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A new genus of Late Cretaceous angel shark (Elasmobranchii; Squatinidae), with comments on squatinid phylogeny. (American Museum novitates, no. 3954)

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dc.contributor.author Maisey, John G.
dc.contributor.author Ehret, Dana J.
dc.contributor.author Denton, John S. S.
dc.date.accessioned 2020-06-16T16:38:21Z
dc.date.available 2020-06-16T16:38:21Z
dc.date.issued 2020-06-16
dc.identifier.uri http://digitallibrary.amnh.org/handle/2246/7230
dc.description 29 pages : illustrations ; 26 cm. en_US
dc.description.abstract Three-dimensional Late Cretaceous elasmobranch endoskeletal elements (including palatoquadrates, ceratohyals, braincase fragments, and a series of anterior vertebrae) are described from the Late Cretaceous University of Alabama Harrell Station Paleontological Site (HSPS), Dallas County, Alabama. The material is referred to the extant elasmobranch Family Squatinidae on the basis of several distinctive morphological features. It also exhibits features not shared by any modern or fossil Squatina species or the extinct Late Jurassic squatinid Pseudorhina. A new genus and species is erected, despite there being some uncertainty regarding potential synonymy with existing nominal species previously founded on isolated fossil teeth (curiously, no squatinid teeth have been documented from the HSPS). A preliminary phylogenetic analysis suggests that the new genus falls on the squatinid stem, phylogenetically closer to Squatina than Pseudorhina. The craniovertebral articulation in the new genus exhibits features considered convergent with modern batomorphs (skates and rays), including absence of contact between the posterior basicranium and first vertebral centrum, and a notochordal canal which fails to reach the parachordal basicranium. Supporting evidence that similarities in the craniovertebral articulation of squatinoids and batomorphs are convergent rather than synapomorphic (as "hypnosqualeans") is presented by an undescribed Early Jurassic batomorph, in which an occipital hemicentrum articulates with the first vertebral centrum as in all modern sharklike (selachimorph) elasmobranchs. The fossil suggests instead that the batomorph synarcual evolved by fusion of the anterior basiventral and basidorsal cartilages prior to the reduction of the anterior centra and loss of the occipital hemicentrum, not afterward as predicted by the hypnosqualean hypothesis. en_US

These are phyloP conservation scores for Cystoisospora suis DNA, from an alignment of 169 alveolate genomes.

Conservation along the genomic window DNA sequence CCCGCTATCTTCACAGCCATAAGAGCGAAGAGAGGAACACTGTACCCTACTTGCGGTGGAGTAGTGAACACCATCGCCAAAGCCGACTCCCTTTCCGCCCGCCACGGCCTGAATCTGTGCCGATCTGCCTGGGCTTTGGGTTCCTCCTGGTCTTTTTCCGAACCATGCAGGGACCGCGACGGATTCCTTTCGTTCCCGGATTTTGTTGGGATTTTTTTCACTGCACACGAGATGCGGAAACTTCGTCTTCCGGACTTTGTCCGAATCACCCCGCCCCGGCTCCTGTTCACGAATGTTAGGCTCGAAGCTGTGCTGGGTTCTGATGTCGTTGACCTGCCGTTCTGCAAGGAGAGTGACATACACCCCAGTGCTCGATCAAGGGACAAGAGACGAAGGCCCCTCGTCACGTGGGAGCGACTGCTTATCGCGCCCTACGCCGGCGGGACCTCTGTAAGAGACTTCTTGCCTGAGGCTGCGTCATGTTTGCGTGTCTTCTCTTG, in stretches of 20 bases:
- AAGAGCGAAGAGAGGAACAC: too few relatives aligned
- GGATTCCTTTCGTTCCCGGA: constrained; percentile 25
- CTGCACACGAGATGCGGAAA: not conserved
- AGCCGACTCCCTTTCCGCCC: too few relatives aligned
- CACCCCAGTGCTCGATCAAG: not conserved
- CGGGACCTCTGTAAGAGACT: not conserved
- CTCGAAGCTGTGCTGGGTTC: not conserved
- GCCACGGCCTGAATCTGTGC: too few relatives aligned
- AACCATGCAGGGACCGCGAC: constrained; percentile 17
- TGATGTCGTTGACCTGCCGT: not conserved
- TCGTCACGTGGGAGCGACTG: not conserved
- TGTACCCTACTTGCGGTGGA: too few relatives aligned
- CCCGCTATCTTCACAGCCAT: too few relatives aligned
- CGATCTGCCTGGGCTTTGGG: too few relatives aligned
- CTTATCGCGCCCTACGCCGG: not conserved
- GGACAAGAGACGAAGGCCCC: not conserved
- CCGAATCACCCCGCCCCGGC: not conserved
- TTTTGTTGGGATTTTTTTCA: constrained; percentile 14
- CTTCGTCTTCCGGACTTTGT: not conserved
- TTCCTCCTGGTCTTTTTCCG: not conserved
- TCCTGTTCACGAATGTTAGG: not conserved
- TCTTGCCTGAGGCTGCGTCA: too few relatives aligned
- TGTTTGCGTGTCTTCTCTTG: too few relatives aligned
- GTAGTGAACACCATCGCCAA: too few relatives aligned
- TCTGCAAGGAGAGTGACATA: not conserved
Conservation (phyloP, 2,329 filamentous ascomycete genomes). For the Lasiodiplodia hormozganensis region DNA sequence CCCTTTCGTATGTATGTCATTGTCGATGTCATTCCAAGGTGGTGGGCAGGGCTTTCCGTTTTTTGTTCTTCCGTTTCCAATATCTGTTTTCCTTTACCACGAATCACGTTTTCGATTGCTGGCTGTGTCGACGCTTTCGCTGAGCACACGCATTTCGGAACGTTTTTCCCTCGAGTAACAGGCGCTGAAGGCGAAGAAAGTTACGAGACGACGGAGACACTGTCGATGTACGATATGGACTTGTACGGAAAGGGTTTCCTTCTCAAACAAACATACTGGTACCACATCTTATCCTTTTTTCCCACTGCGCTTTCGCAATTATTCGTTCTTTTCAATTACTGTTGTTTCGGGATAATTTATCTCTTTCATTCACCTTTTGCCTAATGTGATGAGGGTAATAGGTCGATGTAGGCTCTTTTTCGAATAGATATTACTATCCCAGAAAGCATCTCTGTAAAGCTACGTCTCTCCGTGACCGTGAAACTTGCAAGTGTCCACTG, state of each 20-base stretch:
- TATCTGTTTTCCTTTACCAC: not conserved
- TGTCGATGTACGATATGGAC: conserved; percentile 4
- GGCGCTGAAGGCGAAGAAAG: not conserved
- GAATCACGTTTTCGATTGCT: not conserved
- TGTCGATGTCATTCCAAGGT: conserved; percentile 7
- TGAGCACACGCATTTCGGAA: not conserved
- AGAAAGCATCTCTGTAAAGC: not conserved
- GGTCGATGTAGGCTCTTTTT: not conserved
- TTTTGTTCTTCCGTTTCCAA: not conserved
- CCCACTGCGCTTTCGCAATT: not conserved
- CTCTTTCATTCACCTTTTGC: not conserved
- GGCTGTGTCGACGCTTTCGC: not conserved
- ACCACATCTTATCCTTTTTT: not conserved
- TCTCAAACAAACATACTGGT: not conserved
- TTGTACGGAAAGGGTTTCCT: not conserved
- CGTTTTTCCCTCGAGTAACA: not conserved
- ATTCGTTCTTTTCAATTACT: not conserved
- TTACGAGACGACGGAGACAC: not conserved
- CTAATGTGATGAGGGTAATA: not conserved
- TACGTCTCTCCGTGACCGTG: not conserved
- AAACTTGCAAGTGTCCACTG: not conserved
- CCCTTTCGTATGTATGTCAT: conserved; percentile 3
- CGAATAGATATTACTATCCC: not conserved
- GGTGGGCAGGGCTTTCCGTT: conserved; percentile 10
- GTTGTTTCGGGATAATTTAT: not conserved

dc.language.iso en_US en_US
dc.publisher New York, NY : American Museum of Natural History en_US
dc.relation.ispartofseries American Museum novitates;no.3954.
dc.subject Squatinidae -- Phylogeny. en_US
dc.subject Squatinidae -- Morphology. en_US
dc.subject Chondrichthyes, Fossil -- Phylogeny. en_US
dc.subject Chondrichthyes, Fossil -- Morphology. en_US
dc.subject Paleontology -- Cretaceous. en_US
dc.title A new genus of Late Cretaceous angel shark (Elasmobranchii; Squatinidae), with comments on squatinid phylogeny. (American Museum novitates, no. 3954) en_US
dc.title.alternative New genus of Late Cretaceous angel shark en_US
dc.type Article en_US


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  • American Museum Novitates
    Novitates (Latin for "new acquaintances"), published continuously and numbered consecutively since 1921, are short papers that contain descriptions of new forms and reports in zoology, paleontology, and geology. New numbers are published at irregular intervals.

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